By R. Jeevan –
The Tamil Community was placed in an uncomfortable situation from the time when it was announced the 2015 Presidential Elections. Unable to enter into any kind of discussion with the then opposition the TNA saw any of its efforts to support Maithiripala Sirisena a wild goose chase. At the prima faciae, TNA was unlikely to call for a boycott or leave the decision up to the people. TNA members were very cautious in making any statement since there was a high possibility in the south to be misinterpreted any of its stands or even upset the Tamils in the North. The amalgam of Tamil academics and intellectuals, the Tamil Civil Society Forum (TCSF) argued reasonably on the issues pertaining to the Tamils and wanted to call for a boycott of the elections. The Diaspora instead was not interested at all and some groups called the Tamils to distance themselves from the election of the “Sinhala nation”. But in reality the people had already decided to whom to vote and they knew for sure the importance of this election.
In Jaffna and Kilinochchi the main factor which saw the highest ever turnout in a Presidential election was the increasing intimidation from the EPDP. In recent times EPDP has become more tyrant and established their monopoly. Jaffna which continued to keep its academic dynamisms despite the war and the difficult situation it faced in the past, started to experience deterioration of its own good due to the manipulative projects of EPDP and its influences in appointing people for government offices People in Jaffna were unable to digest such defamatory actions in a well respected Jaffna society and on the EPDP’s continuous efforts to hamper the smooth functioning of the Northern Provincial Council. Some days prior to the election many TNA members got into the field to garner support for Maithiri and educate the people on the process of voting. Though some defected from the call of the party’s hierarchy to extend their support to Maithiri, most of the party members acted positively, since they were aware that supporting Maithiri is not only the party’s decision but people’s choice too.
There was high intimidation from the pro-Rajapaksa forces to confuse the people regarding election. But everything went futile on the day of election. It was learnt from the University of Jaffna that until 11 am of the day of election the turnout was very low and was estimated between 20-25%. Some professors and wise students from the University of Jaffna immediately contacted their colleagues in certain areas to act promptly to increase the voters’ turnout. Unexpectedly the results were so high and the young men went house by house insisting the people to go for voting and ensured security through pool monitors. Despite rumours that Sritharan MP is boycotting the election in Kilinochchi, it so happened that MP himself had to go for voting as early as possible and then had to share through social media and via phone the images telling that he has voted already thus insisting all his supporters to go to the pooling stations.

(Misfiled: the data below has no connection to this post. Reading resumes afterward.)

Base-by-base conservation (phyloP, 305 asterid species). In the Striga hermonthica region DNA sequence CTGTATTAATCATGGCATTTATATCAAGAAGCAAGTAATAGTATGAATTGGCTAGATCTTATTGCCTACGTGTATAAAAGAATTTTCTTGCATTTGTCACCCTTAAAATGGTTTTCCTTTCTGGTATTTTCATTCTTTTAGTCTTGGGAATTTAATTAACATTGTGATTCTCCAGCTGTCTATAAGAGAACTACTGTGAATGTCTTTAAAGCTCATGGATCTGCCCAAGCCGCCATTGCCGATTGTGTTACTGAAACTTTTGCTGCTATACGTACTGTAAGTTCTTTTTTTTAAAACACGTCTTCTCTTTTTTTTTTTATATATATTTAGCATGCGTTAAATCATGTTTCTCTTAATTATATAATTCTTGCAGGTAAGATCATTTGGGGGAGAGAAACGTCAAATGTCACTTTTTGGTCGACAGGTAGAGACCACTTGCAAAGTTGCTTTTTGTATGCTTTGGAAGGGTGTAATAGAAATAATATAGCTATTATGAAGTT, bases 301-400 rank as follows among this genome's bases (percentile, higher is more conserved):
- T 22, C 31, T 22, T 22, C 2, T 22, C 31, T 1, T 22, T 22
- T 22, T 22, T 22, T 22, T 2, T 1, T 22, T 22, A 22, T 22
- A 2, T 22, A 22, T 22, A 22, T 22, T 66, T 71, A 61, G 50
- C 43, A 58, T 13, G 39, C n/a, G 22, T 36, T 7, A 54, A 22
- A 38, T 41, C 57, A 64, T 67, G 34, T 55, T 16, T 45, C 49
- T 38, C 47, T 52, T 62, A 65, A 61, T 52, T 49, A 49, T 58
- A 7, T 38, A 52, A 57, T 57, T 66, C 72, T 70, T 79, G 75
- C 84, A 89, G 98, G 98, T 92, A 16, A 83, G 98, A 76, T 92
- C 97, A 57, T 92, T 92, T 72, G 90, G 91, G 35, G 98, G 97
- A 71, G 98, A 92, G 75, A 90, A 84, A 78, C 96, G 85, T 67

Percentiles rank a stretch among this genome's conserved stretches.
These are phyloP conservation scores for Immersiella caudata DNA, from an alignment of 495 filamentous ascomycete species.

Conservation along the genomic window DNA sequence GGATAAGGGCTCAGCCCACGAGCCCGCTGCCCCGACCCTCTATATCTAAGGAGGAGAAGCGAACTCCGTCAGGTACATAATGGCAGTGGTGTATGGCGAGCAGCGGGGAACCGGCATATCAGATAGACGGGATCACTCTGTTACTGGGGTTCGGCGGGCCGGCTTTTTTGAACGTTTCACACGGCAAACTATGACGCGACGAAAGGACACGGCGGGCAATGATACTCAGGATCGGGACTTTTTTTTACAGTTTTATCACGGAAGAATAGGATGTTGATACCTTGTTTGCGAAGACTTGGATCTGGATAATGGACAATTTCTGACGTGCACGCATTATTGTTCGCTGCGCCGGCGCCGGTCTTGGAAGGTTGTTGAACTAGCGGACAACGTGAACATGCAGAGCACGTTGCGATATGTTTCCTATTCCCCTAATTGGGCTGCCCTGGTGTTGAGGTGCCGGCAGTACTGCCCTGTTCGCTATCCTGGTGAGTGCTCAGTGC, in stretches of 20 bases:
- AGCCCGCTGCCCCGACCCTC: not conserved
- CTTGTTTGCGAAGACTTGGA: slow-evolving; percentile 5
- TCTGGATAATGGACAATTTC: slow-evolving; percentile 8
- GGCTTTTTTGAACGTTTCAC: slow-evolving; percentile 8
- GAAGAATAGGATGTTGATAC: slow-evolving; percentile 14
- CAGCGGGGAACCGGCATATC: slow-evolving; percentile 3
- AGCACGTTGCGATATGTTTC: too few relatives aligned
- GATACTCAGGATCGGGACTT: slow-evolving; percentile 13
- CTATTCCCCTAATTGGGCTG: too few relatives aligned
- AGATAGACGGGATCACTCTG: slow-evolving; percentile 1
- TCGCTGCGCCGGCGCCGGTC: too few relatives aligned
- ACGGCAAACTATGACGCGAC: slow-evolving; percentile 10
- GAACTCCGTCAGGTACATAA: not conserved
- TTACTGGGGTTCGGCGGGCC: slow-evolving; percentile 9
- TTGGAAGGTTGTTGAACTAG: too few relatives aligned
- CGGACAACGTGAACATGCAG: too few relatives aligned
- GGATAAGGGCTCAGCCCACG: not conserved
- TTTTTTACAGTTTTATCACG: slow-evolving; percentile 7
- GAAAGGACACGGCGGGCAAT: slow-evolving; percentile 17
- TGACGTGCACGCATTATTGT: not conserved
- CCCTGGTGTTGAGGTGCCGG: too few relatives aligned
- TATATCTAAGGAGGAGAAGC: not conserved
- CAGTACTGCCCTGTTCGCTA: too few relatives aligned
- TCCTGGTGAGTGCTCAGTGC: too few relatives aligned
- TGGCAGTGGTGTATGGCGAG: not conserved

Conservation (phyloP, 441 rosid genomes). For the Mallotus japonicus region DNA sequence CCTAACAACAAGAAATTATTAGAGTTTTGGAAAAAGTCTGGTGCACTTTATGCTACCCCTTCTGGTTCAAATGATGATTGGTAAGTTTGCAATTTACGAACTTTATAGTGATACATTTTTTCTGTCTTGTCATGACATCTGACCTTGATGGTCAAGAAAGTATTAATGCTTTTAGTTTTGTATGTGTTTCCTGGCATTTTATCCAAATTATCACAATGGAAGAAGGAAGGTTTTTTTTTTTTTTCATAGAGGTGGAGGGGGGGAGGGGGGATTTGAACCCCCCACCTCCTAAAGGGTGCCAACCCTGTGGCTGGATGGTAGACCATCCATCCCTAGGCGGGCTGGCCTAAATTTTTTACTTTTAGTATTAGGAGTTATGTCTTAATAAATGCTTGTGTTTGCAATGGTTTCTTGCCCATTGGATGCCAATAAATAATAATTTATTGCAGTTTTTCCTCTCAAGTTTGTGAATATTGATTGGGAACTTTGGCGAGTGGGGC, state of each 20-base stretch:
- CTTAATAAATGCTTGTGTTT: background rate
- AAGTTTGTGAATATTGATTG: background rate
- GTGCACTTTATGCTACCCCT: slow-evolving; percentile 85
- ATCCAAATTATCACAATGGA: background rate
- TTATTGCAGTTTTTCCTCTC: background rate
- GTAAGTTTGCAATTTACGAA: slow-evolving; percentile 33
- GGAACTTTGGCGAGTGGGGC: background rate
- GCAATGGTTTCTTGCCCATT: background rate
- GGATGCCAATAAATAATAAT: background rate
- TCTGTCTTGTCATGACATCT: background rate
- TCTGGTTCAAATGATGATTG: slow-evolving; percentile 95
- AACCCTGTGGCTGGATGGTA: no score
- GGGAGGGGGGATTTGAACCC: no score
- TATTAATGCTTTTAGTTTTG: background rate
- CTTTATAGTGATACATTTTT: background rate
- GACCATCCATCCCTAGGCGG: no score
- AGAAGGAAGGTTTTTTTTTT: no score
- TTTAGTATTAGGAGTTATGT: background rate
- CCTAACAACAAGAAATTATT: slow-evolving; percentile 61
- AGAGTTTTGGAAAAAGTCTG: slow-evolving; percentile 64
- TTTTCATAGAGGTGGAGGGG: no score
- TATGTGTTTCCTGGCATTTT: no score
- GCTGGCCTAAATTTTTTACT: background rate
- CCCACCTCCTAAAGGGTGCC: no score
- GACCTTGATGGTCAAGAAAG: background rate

The big surprise came from Mullaitivu district that during the last Provincial council elections TNA had to arrange transport service for the people to go for voting. But on the 8th people came in big numbers to vote for Maithiri without any prior arrangements. A TNA provincial councillor who first claimed to boycott the election then seen in the pooling station voting and encouraging voters to go for voting. A local political activist explains that the only choice of the Tamils in Mullaitivu district was Maithiri. For them defeating Mahinda Rajapaksa was more important than making Maithiri the winner. But in a certain sense they too expected a change. Likewise Mullaitivu became the third district with highest voting percentage for Maithiri, 78.95% people opted Maithiri for Mahinda.
The majority Tamils particularly the Christians in Mannar was joined by defiant Muslims to emerge with the highest voting percentage 85% in favour of Maithiri, the only district to do it throughout Sri Lanka. The second district in the list is Batticaloa and the third is Mullaitivu. This shows how the Tamil speaking community played a vital role in electing Maithiri as the Sri Lankan president. It is still a surprise to many how the people in the North and East responded to an unprepared election. Undoubtedly the need for a change and the urgency to address the minority issue played a vital role not only in North and East but also in the upcountry.
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